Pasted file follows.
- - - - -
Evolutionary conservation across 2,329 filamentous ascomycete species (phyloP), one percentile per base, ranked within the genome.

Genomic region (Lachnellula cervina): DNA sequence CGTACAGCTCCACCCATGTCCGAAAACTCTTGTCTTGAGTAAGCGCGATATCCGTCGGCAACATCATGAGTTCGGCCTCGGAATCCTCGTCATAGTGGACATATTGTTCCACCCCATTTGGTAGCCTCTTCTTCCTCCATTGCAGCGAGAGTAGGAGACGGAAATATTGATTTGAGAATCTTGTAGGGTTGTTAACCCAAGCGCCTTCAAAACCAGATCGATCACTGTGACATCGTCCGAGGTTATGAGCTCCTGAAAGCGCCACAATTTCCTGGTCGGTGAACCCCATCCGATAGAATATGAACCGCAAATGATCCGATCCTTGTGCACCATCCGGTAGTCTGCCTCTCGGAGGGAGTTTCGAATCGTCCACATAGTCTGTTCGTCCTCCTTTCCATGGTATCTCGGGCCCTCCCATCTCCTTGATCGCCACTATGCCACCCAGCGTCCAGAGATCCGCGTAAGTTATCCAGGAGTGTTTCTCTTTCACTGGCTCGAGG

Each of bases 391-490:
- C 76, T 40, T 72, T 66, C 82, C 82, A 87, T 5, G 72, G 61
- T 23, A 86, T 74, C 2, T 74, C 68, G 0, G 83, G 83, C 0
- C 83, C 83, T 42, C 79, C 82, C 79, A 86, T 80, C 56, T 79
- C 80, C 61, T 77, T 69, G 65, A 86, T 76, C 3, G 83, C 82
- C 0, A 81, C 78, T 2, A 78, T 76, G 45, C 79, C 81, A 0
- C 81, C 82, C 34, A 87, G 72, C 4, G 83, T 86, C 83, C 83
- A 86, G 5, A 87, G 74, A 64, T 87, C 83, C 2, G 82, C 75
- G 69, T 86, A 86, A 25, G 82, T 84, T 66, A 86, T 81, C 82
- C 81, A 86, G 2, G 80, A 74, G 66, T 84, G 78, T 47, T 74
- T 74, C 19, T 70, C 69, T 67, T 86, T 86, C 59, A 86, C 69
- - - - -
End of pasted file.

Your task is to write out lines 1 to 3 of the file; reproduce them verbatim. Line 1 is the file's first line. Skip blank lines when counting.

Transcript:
Evolutionary conservation across 2,329 filamentous ascomycete species (phyloP), one percentile per base, ranked within the genome.

Genomic region (Lachnellula cervina): DNA sequence CGTACAGCTCCACCCATGTCCGAAAACTCTTGTCTTGAGTAAGCGCGATATCCGTCGGCAACATCATGAGTTCGGCCTCGGAATCCTCGTCATAGTGGACATATTGTTCCACCCCATTTGGTAGCCTCTTCTTCCTCCATTGCAGCGAGAGTAGGAGACGGAAATATTGATTTGAGAATCTTGTAGGGTTGTTAACCCAAGCGCCTTCAAAACCAGATCGATCACTGTGACATCGTCCGAGGTTATGAGCTCCTGAAAGCGCCACAATTTCCTGGTCGGTGAACCCCATCCGATAGAATATGAACCGCAAATGATCCGATCCTTGTGCACCATCCGGTAGTCTGCCTCTCGGAGGGAGTTTCGAATCGTCCACATAGTCTGTTCGTCCTCCTTTCCATGGTATCTCGGGCCCTCCCATCTCCTTGATCGCCACTATGCCACCCAGCGTCCAGAGATCCGCGTAAGTTATCCAGGAGTGTTTCTCTTTCACTGGCTCGAGG

Each of bases 391-490: